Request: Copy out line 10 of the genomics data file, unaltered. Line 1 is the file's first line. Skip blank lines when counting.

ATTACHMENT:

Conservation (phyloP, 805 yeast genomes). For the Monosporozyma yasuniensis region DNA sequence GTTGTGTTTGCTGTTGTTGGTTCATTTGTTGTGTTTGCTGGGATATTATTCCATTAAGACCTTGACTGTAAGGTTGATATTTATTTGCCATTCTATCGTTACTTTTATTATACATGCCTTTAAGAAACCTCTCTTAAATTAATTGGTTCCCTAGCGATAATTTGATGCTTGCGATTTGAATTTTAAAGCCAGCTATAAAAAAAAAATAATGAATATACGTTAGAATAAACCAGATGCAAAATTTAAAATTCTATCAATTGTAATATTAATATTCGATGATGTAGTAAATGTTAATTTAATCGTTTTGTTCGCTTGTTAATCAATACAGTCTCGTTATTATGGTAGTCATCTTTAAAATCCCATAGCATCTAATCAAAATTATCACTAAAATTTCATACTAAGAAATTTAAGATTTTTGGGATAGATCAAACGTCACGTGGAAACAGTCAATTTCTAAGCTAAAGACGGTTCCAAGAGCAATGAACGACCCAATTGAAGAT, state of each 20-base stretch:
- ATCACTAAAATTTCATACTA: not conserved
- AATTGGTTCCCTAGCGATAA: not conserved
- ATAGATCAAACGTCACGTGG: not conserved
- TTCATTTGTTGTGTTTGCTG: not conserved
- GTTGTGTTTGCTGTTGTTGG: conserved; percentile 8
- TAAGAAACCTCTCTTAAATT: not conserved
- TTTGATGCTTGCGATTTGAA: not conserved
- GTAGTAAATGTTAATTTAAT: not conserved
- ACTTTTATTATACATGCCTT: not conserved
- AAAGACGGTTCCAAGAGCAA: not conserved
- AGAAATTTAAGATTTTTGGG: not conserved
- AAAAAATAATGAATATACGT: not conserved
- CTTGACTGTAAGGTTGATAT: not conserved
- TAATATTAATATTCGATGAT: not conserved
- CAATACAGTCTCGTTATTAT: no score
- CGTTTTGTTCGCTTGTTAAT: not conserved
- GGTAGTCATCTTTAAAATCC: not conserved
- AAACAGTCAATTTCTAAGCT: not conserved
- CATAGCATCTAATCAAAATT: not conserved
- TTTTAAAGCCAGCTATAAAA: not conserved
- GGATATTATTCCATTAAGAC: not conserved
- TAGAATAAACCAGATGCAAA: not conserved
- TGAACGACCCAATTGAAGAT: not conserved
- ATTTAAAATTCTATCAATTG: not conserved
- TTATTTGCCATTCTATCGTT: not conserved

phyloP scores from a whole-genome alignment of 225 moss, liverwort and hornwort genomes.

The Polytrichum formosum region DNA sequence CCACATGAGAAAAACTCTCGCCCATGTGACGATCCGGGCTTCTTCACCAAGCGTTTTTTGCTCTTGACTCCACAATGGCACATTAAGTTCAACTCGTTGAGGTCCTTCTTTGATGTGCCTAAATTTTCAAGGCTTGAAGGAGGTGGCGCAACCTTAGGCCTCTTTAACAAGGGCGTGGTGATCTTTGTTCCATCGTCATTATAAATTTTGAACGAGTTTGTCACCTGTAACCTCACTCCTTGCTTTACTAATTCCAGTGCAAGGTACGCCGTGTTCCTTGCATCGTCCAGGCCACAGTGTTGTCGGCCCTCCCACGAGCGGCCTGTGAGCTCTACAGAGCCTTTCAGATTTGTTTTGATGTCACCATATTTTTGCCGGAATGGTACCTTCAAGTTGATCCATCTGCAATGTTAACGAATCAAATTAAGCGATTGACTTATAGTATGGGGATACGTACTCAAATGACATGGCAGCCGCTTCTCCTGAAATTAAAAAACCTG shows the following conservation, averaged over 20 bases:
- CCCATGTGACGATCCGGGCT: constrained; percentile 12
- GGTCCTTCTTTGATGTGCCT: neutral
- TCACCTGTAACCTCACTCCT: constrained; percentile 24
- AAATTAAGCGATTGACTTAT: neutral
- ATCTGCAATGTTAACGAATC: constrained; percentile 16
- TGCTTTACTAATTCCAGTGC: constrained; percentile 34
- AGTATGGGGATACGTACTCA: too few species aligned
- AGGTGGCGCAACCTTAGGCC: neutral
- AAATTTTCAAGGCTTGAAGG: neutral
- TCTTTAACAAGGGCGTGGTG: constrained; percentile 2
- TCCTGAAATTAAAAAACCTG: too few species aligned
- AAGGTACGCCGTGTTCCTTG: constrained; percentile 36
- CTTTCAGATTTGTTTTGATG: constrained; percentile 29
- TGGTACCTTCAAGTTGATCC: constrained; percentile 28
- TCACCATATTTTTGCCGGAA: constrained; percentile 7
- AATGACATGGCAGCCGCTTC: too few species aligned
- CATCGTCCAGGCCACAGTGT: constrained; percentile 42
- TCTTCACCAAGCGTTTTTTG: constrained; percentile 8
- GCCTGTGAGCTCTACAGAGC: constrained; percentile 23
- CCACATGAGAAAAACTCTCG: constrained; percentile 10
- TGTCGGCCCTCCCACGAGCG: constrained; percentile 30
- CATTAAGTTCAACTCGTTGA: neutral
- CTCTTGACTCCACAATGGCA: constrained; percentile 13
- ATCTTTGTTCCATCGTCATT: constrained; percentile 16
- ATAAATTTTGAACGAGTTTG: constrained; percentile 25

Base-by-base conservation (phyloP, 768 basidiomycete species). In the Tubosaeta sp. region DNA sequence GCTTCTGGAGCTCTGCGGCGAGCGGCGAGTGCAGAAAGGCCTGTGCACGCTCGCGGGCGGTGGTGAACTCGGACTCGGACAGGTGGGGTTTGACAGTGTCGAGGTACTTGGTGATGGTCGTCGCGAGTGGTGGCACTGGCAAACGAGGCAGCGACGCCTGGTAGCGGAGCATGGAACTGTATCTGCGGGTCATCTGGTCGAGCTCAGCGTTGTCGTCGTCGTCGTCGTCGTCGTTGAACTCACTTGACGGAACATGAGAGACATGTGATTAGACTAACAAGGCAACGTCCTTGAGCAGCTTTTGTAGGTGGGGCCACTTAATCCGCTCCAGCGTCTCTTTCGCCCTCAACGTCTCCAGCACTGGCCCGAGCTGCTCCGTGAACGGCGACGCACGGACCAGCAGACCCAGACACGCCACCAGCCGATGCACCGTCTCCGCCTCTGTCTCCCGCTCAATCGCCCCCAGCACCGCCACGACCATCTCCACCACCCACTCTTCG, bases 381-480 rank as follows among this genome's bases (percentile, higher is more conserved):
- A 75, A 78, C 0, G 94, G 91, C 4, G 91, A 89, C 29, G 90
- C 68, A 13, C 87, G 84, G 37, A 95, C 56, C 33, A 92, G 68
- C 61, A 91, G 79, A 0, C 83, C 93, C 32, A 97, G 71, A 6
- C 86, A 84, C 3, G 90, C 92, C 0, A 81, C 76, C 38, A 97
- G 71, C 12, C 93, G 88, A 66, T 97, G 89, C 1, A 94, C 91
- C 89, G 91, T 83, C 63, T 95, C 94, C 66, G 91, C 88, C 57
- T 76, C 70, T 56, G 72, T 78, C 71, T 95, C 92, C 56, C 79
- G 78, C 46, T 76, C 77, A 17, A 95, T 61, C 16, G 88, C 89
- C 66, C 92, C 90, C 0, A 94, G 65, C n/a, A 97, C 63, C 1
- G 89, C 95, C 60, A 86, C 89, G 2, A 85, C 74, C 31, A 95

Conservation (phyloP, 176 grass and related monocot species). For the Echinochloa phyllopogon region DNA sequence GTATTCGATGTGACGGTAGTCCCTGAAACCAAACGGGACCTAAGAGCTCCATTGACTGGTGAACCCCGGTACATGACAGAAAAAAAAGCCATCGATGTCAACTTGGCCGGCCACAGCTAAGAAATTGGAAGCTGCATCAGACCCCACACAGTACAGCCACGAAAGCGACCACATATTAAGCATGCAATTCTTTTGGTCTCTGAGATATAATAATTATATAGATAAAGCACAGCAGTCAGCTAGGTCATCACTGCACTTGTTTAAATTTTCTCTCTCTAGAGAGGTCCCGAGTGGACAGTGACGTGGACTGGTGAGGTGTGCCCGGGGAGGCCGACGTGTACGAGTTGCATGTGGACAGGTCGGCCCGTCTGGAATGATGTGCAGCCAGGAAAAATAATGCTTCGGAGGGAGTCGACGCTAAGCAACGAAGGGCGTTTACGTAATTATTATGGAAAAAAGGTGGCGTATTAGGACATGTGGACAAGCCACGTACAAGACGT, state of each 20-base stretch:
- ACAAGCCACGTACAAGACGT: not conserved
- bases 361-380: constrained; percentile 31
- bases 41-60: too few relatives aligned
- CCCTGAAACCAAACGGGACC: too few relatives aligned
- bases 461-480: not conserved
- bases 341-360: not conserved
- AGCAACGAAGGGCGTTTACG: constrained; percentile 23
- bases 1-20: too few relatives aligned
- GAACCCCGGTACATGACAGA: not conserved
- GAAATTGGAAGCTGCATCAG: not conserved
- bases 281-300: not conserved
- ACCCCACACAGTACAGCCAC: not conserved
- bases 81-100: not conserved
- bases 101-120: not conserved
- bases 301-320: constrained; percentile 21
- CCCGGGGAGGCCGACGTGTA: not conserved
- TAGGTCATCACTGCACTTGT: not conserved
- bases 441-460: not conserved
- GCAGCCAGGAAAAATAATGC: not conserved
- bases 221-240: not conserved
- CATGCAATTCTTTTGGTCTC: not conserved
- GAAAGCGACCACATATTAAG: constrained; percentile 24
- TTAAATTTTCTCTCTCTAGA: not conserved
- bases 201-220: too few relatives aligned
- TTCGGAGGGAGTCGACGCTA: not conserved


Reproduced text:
- ACTTTTATTATACATGCCTT: not conserved